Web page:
What are the benefits?

  • Estimators utilizing 3D model data for estimating. How long does it take you to utilize data from a model in the tradition way? Imagine, as an estimator, the design team or BIM/VDC personnel dumping model data into Microsoft Excel®. Then the estimator needs to message that data before they upload it into their estimating software. So, what happens when there is a model change? How easy is it to bring in that new and changed data into the estimate? By linking the model directly to the estimate, you can save time within the process and create repeatability throughout the project and on into other projects.
  • Document managers linking documents to the project model. This activity may take 60 seconds or less and let’s say there are 100 documents to link to the project model. That activity would take approximately one hour and 40 minutes. So where is the value? The value is for all the people that need to access and use those documents, and once they are connected to the model, it takes one second to access the needed document. How does that compare to your current method?

Let’s say you have superintendents, field engineers, project engineers, estimators, VDC personnel and others that utilize the model in some fashion or another. For an ambiguous number, we will use 30 personnel utilizing the model and needing to access documents and will use 60 seconds for their current method of access such documents. So, for 30 personnel finding one document takes about 30 minutes. And how many times to they do that in a day, a week or for the duration of the project? With document managers linking documents to the model it will take your personnel only a second to access needed documents.

  • Project engineers utilizing 3D for construction. Traditional methods mean utilizing point solutions to do specific activities and uploading the latest model into each solution as the updates are available. The benefit of a “One Project Model” that is being updated for the project in one solution is providing certainty of the whole project team utilizing the latest version, along with the construction activities being captured on a daily basis. Creating workplans within the model and/or linked to the workplan product eliminates the need to capture information in one application and duplicate it in another to show a visual.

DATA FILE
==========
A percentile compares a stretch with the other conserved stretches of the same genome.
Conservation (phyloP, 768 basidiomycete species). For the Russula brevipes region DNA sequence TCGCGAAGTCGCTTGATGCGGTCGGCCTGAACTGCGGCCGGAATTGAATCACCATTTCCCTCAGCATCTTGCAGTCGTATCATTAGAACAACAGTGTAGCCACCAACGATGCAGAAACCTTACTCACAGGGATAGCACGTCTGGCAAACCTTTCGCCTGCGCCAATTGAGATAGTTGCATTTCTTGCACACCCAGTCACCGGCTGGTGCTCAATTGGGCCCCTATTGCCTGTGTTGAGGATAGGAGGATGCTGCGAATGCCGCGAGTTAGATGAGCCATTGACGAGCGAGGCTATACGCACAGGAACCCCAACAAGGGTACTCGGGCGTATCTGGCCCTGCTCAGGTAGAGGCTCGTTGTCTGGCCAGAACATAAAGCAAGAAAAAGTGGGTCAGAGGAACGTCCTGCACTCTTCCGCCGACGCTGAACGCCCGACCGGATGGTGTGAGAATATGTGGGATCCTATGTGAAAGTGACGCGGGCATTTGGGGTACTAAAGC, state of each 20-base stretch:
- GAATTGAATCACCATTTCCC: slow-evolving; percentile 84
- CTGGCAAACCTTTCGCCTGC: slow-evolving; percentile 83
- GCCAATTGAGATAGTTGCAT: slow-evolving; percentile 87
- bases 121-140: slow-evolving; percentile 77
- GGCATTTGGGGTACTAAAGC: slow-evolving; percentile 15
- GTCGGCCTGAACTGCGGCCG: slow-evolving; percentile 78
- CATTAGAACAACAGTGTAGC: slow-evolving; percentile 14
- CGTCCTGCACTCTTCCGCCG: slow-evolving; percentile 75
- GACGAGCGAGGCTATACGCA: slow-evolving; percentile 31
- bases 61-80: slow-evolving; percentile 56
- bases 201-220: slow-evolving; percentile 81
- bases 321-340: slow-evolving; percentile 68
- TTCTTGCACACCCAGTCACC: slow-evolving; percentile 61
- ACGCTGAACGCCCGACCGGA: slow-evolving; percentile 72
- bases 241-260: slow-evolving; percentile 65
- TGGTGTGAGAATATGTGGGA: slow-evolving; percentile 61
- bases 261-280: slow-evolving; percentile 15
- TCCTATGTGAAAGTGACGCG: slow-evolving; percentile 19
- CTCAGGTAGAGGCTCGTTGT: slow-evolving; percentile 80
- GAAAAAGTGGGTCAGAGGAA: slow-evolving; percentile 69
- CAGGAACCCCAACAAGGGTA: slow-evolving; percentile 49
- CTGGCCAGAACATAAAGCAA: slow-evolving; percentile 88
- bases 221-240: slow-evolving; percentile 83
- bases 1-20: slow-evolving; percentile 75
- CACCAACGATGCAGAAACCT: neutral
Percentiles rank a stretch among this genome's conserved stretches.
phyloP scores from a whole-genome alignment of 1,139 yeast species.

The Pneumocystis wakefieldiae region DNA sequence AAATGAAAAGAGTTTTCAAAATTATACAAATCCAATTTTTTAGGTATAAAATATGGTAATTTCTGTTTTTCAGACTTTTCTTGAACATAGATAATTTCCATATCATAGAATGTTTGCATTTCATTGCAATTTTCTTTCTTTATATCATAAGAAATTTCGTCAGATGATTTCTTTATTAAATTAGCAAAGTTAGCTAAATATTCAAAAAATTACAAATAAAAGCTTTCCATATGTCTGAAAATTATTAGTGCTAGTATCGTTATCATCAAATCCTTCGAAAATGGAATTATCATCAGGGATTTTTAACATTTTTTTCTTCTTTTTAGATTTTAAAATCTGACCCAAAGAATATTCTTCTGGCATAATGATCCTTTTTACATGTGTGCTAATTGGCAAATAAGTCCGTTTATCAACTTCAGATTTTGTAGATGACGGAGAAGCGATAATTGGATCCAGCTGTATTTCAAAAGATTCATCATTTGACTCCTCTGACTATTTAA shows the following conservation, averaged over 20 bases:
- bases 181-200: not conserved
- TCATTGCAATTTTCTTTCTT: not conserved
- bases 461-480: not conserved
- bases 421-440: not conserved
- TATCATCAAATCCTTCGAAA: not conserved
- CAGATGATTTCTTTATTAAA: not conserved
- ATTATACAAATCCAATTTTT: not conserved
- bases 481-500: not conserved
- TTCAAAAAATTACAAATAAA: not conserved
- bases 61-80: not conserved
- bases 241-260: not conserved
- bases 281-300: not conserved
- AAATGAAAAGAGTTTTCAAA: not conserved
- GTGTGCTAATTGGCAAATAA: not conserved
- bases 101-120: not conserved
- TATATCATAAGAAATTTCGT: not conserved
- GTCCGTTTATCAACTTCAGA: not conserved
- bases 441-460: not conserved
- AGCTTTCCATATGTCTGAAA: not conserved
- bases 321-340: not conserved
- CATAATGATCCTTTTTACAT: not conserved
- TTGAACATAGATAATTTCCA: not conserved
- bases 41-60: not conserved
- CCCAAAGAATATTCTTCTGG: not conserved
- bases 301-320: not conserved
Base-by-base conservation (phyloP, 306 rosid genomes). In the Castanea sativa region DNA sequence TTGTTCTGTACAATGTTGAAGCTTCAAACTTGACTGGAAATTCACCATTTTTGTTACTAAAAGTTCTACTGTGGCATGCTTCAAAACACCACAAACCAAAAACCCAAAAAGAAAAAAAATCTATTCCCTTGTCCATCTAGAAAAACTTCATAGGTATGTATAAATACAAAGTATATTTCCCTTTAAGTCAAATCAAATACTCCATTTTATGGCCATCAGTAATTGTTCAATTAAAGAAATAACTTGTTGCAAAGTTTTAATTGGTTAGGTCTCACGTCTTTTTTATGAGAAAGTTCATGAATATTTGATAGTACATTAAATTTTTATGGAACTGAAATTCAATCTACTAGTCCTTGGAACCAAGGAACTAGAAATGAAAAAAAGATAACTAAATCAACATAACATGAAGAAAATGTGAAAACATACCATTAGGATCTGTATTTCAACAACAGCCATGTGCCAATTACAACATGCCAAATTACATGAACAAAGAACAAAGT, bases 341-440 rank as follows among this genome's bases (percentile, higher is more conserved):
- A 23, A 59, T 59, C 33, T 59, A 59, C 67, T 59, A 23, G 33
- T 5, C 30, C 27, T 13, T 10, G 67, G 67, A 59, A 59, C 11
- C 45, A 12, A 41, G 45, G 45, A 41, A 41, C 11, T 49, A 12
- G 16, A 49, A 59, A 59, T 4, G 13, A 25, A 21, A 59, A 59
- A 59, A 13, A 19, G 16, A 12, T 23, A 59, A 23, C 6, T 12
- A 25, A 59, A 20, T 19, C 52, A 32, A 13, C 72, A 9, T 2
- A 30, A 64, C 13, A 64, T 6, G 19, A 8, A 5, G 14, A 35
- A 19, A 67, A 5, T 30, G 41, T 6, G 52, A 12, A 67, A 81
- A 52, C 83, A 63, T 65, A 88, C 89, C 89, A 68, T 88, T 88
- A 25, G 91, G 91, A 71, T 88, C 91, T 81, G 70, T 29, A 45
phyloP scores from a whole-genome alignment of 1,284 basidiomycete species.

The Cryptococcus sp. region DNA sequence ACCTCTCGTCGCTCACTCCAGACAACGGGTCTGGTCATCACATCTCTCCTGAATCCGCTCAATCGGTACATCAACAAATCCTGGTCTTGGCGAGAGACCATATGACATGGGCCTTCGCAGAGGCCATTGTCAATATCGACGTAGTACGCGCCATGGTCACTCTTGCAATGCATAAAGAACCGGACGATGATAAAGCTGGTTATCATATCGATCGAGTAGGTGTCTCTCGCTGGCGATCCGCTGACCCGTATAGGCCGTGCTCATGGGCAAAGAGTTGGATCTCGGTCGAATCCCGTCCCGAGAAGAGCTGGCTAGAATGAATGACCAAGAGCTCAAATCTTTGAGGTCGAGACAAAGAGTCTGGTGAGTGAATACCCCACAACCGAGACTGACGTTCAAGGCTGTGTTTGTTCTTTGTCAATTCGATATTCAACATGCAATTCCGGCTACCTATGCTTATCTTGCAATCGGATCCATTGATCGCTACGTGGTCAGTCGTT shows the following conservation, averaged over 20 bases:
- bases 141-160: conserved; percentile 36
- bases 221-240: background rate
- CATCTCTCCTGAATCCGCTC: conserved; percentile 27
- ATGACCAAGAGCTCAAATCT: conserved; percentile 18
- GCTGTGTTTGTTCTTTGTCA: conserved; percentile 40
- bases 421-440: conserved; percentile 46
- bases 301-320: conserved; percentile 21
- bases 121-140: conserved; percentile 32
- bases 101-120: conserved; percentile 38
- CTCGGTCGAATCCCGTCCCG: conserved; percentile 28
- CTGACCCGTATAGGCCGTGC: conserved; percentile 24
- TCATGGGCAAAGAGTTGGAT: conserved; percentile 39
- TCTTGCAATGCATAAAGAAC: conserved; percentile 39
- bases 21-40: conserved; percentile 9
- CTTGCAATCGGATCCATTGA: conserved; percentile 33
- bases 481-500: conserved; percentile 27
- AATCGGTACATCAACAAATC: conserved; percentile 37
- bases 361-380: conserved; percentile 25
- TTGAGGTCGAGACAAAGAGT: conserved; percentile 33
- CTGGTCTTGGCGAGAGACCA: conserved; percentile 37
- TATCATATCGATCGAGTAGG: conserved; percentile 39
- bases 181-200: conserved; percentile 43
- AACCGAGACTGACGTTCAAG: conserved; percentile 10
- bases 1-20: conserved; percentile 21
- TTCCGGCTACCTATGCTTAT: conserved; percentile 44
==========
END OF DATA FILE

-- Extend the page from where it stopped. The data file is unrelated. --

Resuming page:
• Project engineers utilizing 3D as part of project turnover. Traditional methods consist of turning over electronic model files in their native format and sometimes in a free 3D viewer. This, however, provides little value to the owner. They can certainly utilize the native design files to pass to another designer later to add or remodel the owner asset. And they can certainly view their asset in the free 3D viewer, but probably not much more than that. Another part of the turnover is all the documentation either via troves of paper or electronically, but there is no correlation of the documents to the model.

The benefit of having the “One Project Model” linked to documents and to completion activities is to enhance the communication during project execution and remove the extensive exercise of turning the completed project over to the owner. The owner will receive a useful model of their asset with documents and all the required metadata that is available, all with easy access.

While some solutions are farther along in their journey than others, there is still a lot of room for growth in how models are utilized. Throughout the pre-planning, design, construction, startup and commissioning, and project turnover phases, utilizing models in project execution is providing a new window into project certainty for better outcomes more often.